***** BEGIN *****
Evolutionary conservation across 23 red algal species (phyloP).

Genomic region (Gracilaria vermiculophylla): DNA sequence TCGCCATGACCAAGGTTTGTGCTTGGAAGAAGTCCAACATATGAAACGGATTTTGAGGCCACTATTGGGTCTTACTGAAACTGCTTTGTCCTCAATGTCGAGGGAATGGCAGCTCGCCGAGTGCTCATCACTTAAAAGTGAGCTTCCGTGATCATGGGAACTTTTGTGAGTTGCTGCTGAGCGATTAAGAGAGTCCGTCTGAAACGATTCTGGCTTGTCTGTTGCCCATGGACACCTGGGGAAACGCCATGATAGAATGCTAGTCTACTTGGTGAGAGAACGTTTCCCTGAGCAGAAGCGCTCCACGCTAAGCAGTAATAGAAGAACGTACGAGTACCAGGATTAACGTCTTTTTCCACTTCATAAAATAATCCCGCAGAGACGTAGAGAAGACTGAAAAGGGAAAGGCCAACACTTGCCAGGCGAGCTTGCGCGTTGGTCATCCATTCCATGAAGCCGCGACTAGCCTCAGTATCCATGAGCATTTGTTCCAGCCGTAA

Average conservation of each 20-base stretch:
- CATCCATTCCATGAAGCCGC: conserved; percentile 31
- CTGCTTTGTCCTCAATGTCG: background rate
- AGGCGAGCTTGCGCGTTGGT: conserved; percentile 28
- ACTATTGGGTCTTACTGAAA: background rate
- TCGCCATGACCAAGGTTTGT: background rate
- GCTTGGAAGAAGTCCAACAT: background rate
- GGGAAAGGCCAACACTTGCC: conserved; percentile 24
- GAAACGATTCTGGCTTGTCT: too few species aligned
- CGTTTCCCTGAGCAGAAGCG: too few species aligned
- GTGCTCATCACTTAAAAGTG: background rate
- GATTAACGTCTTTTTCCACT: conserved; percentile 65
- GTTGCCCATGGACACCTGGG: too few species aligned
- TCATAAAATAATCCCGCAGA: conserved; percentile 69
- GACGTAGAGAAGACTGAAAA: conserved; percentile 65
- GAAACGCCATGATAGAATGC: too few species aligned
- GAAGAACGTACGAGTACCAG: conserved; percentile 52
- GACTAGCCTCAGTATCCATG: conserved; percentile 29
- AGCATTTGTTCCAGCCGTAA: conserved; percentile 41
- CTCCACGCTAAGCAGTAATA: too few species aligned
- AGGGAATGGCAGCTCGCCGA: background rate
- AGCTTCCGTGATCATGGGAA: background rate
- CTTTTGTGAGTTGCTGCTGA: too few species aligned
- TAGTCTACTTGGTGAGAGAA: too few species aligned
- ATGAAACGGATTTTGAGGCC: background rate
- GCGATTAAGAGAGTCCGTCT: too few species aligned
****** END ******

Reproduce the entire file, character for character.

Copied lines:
Evolutionary conservation across 23 red algal species (phyloP).

Genomic region (Gracilaria vermiculophylla): DNA sequence TCGCCATGACCAAGGTTTGTGCTTGGAAGAAGTCCAACATATGAAACGGATTTTGAGGCCACTATTGGGTCTTACTGAAACTGCTTTGTCCTCAATGTCGAGGGAATGGCAGCTCGCCGAGTGCTCATCACTTAAAAGTGAGCTTCCGTGATCATGGGAACTTTTGTGAGTTGCTGCTGAGCGATTAAGAGAGTCCGTCTGAAACGATTCTGGCTTGTCTGTTGCCCATGGACACCTGGGGAAACGCCATGATAGAATGCTAGTCTACTTGGTGAGAGAACGTTTCCCTGAGCAGAAGCGCTCCACGCTAAGCAGTAATAGAAGAACGTACGAGTACCAGGATTAACGTCTTTTTCCACTTCATAAAATAATCCCGCAGAGACGTAGAGAAGACTGAAAAGGGAAAGGCCAACACTTGCCAGGCGAGCTTGCGCGTTGGTCATCCATTCCATGAAGCCGCGACTAGCCTCAGTATCCATGAGCATTTGTTCCAGCCGTAA

Average conservation of each 20-base stretch:
- CATCCATTCCATGAAGCCGC: conserved; percentile 31
- CTGCTTTGTCCTCAATGTCG: background rate
- AGGCGAGCTTGCGCGTTGGT: conserved; percentile 28
- ACTATTGGGTCTTACTGAAA: background rate
- TCGCCATGACCAAGGTTTGT: background rate
- GCTTGGAAGAAGTCCAACAT: background rate
- GGGAAAGGCCAACACTTGCC: conserved; percentile 24
- GAAACGATTCTGGCTTGTCT: too few species aligned
- CGTTTCCCTGAGCAGAAGCG: too few species aligned
- GTGCTCATCACTTAAAAGTG: background rate
- GATTAACGTCTTTTTCCACT: conserved; percentile 65
- GTTGCCCATGGACACCTGGG: too few species aligned
- TCATAAAATAATCCCGCAGA: conserved; percentile 69
- GACGTAGAGAAGACTGAAAA: conserved; percentile 65
- GAAACGCCATGATAGAATGC: too few species aligned
- GAAGAACGTACGAGTACCAG: conserved; percentile 52
- GACTAGCCTCAGTATCCATG: conserved; percentile 29
- AGCATTTGTTCCAGCCGTAA: conserved; percentile 41
- CTCCACGCTAAGCAGTAATA: too few species aligned
- AGGGAATGGCAGCTCGCCGA: background rate
- AGCTTCCGTGATCATGGGAA: background rate
- CTTTTGTGAGTTGCTGCTGA: too few species aligned
- TAGTCTACTTGGTGAGAGAA: too few species aligned
- ATGAAACGGATTTTGAGGCC: background rate
- GCGATTAAGAGAGTCCGTCT: too few species aligned